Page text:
Testing the Marantz Cinema 30 has reminded me how much I miss my AV receiver

The Marantz Cinema 30 photographed on top of a metal and glass rack
(Image credit: Future)

I have had the pleasure this week of being involved in the testing of the Marantz Cinema 30, and it has made my current home system seem a little underwhelming. You will have to wait until our Home Cinema Week at the start of July to read our exclusive Marantz Cinema 30 review, but it has reminded me just how good a ‘proper’ Dolby Atmos system can be – and how enjoyable it is, if you’re the right sort of person, to own an AV receiver.

Regular readers of this column might remember that at the start of last year my family and I moved from London-ish to Cambridgeshire, and that the living room of our 'new' house is lounge first, home cinema second. We moved into the 'old' house right after it was built, and before the carpets were laid I was able to get in there and run speaker cables across the living room floor, up the walls and through the ceiling. That meant I was able to set up an 11.1.4 system, ceiling speakers and all, without the usual cable spaghetti – and that very much helped with the spousal approval.

With this house, things are a bit different. It was built in the 80s and it was well decorated and looked after by the previous owners, so I don’t really need to mess around with the living room. What’s more, there’s a large garage and we don’t feel the need to store our car in it. I have been given permission, therefore, to turn said garage into a more serious home cinema – so long as I don’t also do the same to the lounge.

That was an easy deal to make, as I’m sure you can imagine; but there’s just one problem – I have neither the time or skills to tackle the garage-to-cinema conversion myself, nor the money to pay someone else to do it for me. That means that, roughly 18 months since we moved into the new house, the amount of progress made on the garage cinema project is precisely none.

Home Theatre System: Sony HT-A9

(Image credit: Sony)

Before you break out the tiny violins, you should know that the new living room system is still much more substantial than that of most homes. We’re currently using a lovely 65-inch Panasonic OLED TV and, after stints with the Sonos Arc and then a pair of HomePod 2s, have settled on the Sony HT-A9 system for sound.

For those who are unfamiliar with it, the Sony HT-A9 system consists of four wireless speakers that you can place pretty casually around the room, but that will create a very impressive bubble of Dolby Atmos (and DTS:X and 360 Reality Audio) sound. Somewhat surprisingly, it was deemed by my long-suffering wife to be far more aesthetically agreeable than a soundbar, despite the increased number of boxes, and it offers an even more impressive Atmos experience, particularly when bolstered by an optional subwoofer.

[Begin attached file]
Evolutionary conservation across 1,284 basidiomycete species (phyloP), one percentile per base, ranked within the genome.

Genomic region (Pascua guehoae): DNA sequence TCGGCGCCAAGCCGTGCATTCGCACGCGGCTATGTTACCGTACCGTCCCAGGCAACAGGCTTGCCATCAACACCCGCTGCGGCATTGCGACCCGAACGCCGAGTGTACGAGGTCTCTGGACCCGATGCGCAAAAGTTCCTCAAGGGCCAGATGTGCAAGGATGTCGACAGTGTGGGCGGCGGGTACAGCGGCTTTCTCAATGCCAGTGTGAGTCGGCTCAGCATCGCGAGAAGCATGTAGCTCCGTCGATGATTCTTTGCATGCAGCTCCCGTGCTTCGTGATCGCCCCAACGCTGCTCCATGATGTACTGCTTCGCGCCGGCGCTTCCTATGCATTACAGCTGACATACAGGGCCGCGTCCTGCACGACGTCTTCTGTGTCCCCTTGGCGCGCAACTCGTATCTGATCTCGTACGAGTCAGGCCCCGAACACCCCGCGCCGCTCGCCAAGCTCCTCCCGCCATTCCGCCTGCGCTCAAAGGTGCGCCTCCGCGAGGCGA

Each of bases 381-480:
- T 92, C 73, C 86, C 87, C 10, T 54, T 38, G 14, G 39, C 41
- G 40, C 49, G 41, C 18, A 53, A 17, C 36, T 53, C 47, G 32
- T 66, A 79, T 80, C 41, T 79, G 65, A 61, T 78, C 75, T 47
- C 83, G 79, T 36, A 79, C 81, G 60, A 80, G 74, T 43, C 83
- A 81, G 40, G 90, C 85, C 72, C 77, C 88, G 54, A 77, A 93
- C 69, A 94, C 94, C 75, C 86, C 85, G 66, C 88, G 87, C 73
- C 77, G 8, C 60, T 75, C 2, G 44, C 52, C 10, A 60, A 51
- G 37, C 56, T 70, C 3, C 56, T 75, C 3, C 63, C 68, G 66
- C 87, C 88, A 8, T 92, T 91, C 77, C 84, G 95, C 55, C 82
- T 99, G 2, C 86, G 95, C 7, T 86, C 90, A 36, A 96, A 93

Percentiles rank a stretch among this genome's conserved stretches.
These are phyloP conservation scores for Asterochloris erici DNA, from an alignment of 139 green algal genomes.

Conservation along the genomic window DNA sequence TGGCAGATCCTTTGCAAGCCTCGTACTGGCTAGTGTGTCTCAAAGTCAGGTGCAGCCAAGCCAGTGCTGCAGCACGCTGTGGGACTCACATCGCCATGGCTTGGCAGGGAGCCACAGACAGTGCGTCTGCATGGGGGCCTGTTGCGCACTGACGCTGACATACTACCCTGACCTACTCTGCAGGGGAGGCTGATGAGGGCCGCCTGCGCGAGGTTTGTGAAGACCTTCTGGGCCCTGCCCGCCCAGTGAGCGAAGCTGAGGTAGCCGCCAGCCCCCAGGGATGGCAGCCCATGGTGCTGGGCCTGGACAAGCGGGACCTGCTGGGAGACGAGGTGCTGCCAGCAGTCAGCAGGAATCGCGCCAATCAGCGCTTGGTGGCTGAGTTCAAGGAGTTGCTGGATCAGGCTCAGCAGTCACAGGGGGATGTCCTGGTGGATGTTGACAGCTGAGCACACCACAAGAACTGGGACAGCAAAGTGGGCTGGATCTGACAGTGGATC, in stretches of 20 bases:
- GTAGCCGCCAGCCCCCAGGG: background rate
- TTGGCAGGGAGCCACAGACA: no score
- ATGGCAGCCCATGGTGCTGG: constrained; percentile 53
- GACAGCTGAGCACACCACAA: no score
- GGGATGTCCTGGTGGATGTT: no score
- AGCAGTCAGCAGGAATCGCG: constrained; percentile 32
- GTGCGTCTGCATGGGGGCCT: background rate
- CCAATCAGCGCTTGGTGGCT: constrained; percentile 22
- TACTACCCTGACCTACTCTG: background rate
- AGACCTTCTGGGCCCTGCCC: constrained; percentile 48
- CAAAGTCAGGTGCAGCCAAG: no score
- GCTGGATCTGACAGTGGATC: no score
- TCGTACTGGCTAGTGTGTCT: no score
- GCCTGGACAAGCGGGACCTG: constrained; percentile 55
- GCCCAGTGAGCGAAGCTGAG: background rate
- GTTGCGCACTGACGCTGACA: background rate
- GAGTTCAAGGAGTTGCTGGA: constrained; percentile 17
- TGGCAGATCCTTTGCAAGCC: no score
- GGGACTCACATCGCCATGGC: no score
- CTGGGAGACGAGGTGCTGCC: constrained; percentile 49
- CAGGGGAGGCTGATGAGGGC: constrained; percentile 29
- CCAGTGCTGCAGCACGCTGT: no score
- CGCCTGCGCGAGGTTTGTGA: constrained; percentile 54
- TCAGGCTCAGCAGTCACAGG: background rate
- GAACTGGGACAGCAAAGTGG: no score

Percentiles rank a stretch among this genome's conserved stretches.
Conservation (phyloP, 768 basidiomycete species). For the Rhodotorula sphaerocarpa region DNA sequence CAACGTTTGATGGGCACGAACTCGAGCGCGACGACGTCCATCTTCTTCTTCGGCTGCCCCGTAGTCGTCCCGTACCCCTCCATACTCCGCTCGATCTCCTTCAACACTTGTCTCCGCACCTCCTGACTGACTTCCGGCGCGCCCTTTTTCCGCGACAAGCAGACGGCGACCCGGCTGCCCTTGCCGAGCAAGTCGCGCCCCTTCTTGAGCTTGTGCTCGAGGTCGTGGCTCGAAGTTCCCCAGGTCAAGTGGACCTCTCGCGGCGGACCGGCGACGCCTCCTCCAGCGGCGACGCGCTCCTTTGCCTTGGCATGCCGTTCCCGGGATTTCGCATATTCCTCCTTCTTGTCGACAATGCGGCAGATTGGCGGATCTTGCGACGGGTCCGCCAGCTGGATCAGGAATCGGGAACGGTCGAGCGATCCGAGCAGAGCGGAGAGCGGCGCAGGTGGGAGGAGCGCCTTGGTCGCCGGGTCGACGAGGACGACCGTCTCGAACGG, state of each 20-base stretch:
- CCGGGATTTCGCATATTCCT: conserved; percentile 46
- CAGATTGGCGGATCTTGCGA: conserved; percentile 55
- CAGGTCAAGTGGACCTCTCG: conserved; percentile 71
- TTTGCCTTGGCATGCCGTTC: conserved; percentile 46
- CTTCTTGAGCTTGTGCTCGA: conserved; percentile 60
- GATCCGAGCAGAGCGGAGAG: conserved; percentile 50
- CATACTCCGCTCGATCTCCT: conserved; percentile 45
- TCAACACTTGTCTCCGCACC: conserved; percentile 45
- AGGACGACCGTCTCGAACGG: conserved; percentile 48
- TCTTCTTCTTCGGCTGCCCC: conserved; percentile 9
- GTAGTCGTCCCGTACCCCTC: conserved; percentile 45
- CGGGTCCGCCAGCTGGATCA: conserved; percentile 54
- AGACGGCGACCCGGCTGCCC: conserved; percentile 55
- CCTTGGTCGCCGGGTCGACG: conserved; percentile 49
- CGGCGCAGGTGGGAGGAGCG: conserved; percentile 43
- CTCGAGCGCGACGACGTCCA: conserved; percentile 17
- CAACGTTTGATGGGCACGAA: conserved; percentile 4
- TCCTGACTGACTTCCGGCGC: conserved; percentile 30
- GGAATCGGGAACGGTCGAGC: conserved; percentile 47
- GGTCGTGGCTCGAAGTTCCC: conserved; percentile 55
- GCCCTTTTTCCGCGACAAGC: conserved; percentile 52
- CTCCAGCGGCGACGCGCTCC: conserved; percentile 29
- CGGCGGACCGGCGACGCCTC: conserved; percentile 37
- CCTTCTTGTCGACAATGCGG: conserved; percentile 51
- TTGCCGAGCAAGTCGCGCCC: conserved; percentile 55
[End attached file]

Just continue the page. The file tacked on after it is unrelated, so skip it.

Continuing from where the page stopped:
That said, testing the Marantz Cinema 30 has reminded me that the better-than-a-soundbar Sony HT-A9 can’t really hold a candle to an AVR + speakers setup. Of course, that shouldn’t really come as a surprise: we’re talking about a huge box with multiple, high-quality amplifiers feeding hi-fi quality speakers via high-end speaker cables; versus a system designed to replicate all of those things as best it can with fewer speakers and no cables, at a fraction of the cost. Still, the sheer fidelity, detail, dynamics and drive of what I’ve been listening to this week has made me very sad for the AV receiver and speaker package that have sat neglected for 18 months in my one-day-to-be-glorious-but-currently-full-of-crap garage.

A photograph of the rear of the Marantz Cinema 30 AV amplifier

(Image credit: Future)

It’s not just the sound of the Marantz AVR and our reference speakers that has made me feel this way, either, but the joy I feel when operating an AV receiver. I fully appreciate that for most people an AVR is entirely incomprehensible and that solutions such as the HT-A9 and its soundbar rivals are designed to offer an undaunting alternative; but once you have learned the intricacies of AVR operation it becomes genuinely enjoyable. For what it’s worth, the Marantz Cinema 30 actually makes all of this stuff much more approachable than any AVR I’ve previously experienced, too – but more on that in the full review.

Ultimately, what I’m trying to say is that as good as modern soundbars and wireless speakers are – and they are very good – they are also inevitably compromised by their quest for convenience. There’s nothing at all wrong with that and I implore you to go down that route if you are currently making do with your TV’s own speakers (believe me, even the good examples are awful in an ultimate sense), but if you have the opportunity to go with an AVR and speaker package setup, you should grab it with both hands and never let go.

Meanwhile, for me, there is only one solution: to pull my finger out and get started on converting my garage to a home cinema. More on that in the (hopefully) near future.


Check out our reviews of the Sonos Arc, HomePod 2 and Sony HT-A9

These are the best AV receivers you can buy right now

Tom Parsons

Tom Parsons has been writing about TV, AV and hi-fi products (not to mention plenty of other 'gadgets' and even cars) for over 15 years. He began his career as What Hi-Fi?'s Staff Writer and is now the TV and AV Editor. In between, he worked as Reviews Editor and then Deputy Editor at Stuff, and over the years has had his work featured in publications such as T3, The Telegraph and Louder. He's also appeared on BBC News, BBC World Service, BBC Radio 4 and Sky Swipe. In his spare time Tom is a runner and gamer.